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Konnichiwa! Tips and Tricks for Living Abroad in Japan

Konnichiwa! Tips and Tricks for Living Abroad in Japan

“Tolerance, inter-cultural dialogue and respect for diversity are more essential than ever in a world where peoples are becoming more and more closely interconnected.” —Kofi Annan, Former Secretary-General of the United Nations.

Japanese culture is an intriguing enigma. Even those who have traveled the country extensively will agree, when it comes to Japanese culture, the understanding of it is a lifelong undertaking, especially for those who interact with the Japanese on a business level.

Though I can only hope to scratch the surface, I’ll attempt to cover some of the more basic and important cultural rules to follow when visiting and living in Japan: It’s all about the body language. Much of communication in general is done non-verbally. Nowhere is this as true as Japan.

Communicate the right kind of body language

A common way to say hello is to bow. This doesn’t always mean that one must bow to 90 degrees and make a big production out of the practice. More commonly, it can just be a quick bow of the head. This casual bow is used among friends. A bow closer to 30 degrees is used for those higher-ranking than you. A bow much lower than that is more commonly used in religious practices, or for apologizing for a monumental screw-up.

    Useful Japanese Phrases:
  • Good morning: Ohayoo gozaimasu
  • Good afternoon: Konnichi wa
  • Good night: Oyasumi nasai
  • Goodbye: Sayonara
  • Pleased to meet you: Doozo yoroshiku
  • Thank you very much: Doomo arigatoo gozaimasu
  • No, thank you: Lie, kekko desu
  • Excuse me: Sumimasen
  • Do you speak English?: Eigo o hanashimasu ka?

It can be a bit tricky to know when to bow and how much. In general, you don’t need to bow back to street peddlers and retail clerks. If you’re unsure of a person’s status and don’t want to offend him/her, go with a deeper (30 degrees or so) bow just to be safe. Try not to look rigid and uncomfortable when bowing, which is the key to losing the awkwardness.

Other non-verbal communication involves taking hands out of pockets when speaking with someone, not crossing legs when standing, sitting on the edge of one’s seat to look interested during conversation, and not showing the soles of one’s shoes. When sitting on tatami mats, start sitting on the shanks of the leg and heels with toes crossed and the back straight. Men may then move to sit cross-legged, but women should keep their legs to the side.

Also, take care not to touch someone you do not know, such as a pat on the back - it’s a no-no.

Dining Tips

To be a chef in Japan is to be skilled in an art form. Always appreciate the presentation of a dish before digging in.

If there are multiple dishes on a tray, instead of finishing them one by one, sample each one and pick up your rice bowl for bites of rice in-between as a sort of palate cleanser (always pick up bowls and bring them closer to your mouth. It is simply easier this way, especially when using chop sticks). If there is a lid, place it upside-down on the tray while you’re consuming the food in the bowl, then place it back on top when finished.

Place chop sticks on a rest, and especially not straight up in the bowl. When taking food from a communal bowl or plate, use the end of the chopsticks that do not touch your mouth.

Also? At a sushi restaurant is not the time to practice one’s drunken Japanese language skills with the sushi chef.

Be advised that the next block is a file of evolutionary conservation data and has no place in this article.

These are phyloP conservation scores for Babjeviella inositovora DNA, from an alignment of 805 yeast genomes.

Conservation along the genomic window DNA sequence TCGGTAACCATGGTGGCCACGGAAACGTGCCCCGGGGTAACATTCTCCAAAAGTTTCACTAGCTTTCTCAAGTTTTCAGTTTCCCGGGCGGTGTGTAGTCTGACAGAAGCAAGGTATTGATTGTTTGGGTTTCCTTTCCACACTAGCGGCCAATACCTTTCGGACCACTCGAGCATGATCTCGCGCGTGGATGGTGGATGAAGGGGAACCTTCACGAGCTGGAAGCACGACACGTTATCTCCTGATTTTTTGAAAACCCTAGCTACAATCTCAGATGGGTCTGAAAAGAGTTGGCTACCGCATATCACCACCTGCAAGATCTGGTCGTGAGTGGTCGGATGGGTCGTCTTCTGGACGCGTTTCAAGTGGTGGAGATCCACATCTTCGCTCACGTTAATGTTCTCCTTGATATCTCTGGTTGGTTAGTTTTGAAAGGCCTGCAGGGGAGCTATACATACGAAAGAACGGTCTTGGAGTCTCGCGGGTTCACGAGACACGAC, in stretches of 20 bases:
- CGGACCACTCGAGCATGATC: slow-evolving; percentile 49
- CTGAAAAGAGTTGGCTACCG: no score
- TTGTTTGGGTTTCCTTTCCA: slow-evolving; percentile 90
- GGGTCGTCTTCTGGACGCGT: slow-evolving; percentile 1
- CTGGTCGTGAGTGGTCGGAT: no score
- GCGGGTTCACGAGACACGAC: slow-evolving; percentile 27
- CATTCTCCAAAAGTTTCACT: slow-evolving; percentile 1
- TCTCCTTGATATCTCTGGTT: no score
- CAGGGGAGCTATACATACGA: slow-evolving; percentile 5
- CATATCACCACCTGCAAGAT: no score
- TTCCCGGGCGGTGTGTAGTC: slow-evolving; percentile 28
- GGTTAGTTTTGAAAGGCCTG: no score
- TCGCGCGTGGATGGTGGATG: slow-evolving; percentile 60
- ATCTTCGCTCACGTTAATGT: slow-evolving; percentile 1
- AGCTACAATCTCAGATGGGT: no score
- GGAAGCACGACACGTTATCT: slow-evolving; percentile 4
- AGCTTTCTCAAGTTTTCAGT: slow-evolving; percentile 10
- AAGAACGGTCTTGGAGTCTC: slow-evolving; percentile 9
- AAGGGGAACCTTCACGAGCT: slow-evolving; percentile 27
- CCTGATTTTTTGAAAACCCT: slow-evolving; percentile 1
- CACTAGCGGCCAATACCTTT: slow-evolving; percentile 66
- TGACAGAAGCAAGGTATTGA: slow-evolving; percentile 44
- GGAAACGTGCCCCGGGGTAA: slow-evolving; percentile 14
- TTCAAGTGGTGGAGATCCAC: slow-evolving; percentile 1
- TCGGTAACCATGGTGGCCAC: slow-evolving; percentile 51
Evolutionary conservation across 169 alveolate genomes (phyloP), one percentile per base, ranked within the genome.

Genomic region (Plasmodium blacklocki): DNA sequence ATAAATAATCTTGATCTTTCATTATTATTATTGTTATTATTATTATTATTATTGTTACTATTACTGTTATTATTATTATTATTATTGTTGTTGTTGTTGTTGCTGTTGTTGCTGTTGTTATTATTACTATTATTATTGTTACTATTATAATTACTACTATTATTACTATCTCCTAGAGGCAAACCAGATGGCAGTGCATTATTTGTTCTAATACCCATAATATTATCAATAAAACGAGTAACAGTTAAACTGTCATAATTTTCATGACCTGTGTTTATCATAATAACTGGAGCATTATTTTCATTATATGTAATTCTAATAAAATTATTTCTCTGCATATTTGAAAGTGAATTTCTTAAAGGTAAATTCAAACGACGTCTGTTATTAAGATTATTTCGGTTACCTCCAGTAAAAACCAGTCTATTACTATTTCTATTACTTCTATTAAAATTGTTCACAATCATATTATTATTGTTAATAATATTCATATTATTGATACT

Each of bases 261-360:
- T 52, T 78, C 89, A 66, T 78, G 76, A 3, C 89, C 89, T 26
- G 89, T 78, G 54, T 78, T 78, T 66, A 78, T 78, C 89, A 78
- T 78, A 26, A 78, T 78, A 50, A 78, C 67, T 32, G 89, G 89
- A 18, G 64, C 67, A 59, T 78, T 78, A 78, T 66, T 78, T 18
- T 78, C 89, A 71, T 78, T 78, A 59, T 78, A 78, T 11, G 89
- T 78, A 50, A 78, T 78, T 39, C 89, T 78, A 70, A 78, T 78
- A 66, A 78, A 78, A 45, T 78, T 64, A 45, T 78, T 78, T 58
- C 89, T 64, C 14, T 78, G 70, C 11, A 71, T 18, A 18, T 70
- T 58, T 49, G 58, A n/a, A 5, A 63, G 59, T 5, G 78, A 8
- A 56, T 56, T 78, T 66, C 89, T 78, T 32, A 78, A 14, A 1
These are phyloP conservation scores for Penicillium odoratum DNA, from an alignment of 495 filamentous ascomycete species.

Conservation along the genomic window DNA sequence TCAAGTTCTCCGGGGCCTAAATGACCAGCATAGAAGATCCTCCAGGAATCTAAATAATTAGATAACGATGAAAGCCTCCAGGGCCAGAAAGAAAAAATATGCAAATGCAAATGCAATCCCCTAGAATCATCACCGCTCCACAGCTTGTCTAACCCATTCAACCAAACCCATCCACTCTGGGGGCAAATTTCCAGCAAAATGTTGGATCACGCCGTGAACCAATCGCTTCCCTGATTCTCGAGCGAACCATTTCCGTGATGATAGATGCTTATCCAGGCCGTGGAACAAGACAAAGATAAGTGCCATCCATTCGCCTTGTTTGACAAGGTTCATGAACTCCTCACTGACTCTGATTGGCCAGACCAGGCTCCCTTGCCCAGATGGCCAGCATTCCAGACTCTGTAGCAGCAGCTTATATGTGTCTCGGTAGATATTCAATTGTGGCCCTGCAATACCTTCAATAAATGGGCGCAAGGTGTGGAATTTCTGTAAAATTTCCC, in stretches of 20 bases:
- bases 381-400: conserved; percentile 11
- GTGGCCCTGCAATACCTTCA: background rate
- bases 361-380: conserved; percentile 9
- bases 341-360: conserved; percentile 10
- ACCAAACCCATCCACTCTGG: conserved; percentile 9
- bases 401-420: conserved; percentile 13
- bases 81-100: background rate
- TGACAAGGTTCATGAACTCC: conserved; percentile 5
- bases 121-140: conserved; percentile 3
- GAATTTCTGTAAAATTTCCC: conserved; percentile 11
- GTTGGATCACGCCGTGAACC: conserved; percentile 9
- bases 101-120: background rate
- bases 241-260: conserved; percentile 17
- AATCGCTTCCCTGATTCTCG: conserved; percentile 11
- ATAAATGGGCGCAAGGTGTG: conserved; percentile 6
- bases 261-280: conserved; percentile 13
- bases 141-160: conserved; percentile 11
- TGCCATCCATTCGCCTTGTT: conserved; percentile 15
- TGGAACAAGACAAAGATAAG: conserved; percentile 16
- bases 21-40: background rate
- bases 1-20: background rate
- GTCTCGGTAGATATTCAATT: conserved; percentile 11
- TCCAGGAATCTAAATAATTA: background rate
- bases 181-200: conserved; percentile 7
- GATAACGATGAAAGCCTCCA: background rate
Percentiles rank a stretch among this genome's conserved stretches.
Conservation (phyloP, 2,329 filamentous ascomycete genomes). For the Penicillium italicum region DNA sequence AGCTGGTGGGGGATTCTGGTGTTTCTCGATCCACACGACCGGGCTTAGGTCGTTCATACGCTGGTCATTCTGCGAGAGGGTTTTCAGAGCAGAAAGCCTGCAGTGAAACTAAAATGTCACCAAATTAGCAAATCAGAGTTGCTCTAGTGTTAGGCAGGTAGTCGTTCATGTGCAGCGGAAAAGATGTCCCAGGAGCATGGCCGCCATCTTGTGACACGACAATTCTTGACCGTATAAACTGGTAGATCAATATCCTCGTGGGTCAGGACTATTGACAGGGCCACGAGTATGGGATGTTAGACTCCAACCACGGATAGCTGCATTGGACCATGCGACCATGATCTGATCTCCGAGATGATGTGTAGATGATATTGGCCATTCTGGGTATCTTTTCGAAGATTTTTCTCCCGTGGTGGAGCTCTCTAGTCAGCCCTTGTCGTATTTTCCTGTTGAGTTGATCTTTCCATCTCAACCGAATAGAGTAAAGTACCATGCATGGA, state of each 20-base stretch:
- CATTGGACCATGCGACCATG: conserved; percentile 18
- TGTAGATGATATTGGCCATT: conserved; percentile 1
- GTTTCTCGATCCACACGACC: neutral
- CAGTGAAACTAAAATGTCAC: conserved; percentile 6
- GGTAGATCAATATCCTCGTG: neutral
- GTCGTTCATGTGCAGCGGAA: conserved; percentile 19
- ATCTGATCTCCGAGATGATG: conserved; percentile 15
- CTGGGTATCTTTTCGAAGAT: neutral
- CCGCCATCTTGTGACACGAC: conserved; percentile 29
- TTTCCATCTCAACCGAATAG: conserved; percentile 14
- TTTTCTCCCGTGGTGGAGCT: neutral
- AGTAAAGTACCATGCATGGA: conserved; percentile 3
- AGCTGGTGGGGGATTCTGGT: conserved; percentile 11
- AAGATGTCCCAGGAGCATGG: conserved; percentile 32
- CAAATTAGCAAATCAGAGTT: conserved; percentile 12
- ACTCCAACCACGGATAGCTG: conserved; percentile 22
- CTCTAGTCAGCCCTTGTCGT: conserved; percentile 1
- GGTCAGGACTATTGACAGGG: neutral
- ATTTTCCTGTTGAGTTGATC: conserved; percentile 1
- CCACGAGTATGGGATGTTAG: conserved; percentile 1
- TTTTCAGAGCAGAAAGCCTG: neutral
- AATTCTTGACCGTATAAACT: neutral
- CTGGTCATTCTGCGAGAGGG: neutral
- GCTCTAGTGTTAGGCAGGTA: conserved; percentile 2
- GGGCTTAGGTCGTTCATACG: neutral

Prepare yourself before you go

  • Learn some Japanese words. It is always advisable to learn at least some of the language of any place you may be visiting.
  • If you’ve never learned how to use chopsticks, figure it out before you go. Once you get the hang of it, they’re simple to use.
  • Plan on wearing things that will hide any visible tattoos you may have, as Japanese society considers tattoos to be taboo.
  • Last but not least, always try to be humble and be sure to always express gratitude. This will go a long way. Use any Japanese words you know to open up the conversation when possible.

Tips from Twitterverse:

@SemBarista says, “Learn to be comfortable with people making noise while eating (esp. noodle) b/c it's part of their culture. Learn how to use chopsticks and beef up your skills in sign language b/c not many of them are able to speak understandable English.”

@Muzachan says, "When in Japan, take good care about air humidity, you will experience both extremes: in summer the outdoor air is very humid, while during winter the indoor air can become extremely dry - I actually had some dry-skin issues! So during winter, take into consideration having an air humidifier."

Tips from Reddit include getting gifts of candy for people when you travel, but to be careful to avoid giving them in bundles of four (which is the bad luck number in Japan, China, and Taiwan given its close sound to the word ‘death’). Also, get ready to answer a lot of questions from locals on your opinion of Japan. Most posters agree Japan is culturally isolated, so you will find that as a foreigner, you’re fascinating to the locals. Visiting public onsens (public baths) is also recommended. Don’t be afraid to be naked with others -it’s not taboo in Japan.

Ready? Explore gap years in Japan.

Photo Credit: RazvanPhotography / BigStockPhoto.com and rusak / BigStockPhoto.com
Photo of Kristin Addis

Kristin Addis is a native Californian and former investment banker who quit her job and sold off all of her belongings in favor of becoming a nomad in Asia. Now she travels solo seeking off-the-beaten path adventures. There is almost nothing she won't try! She blogs at Be My Travel Muse. Follow her on Twitter @bemytravelmuse and Google+.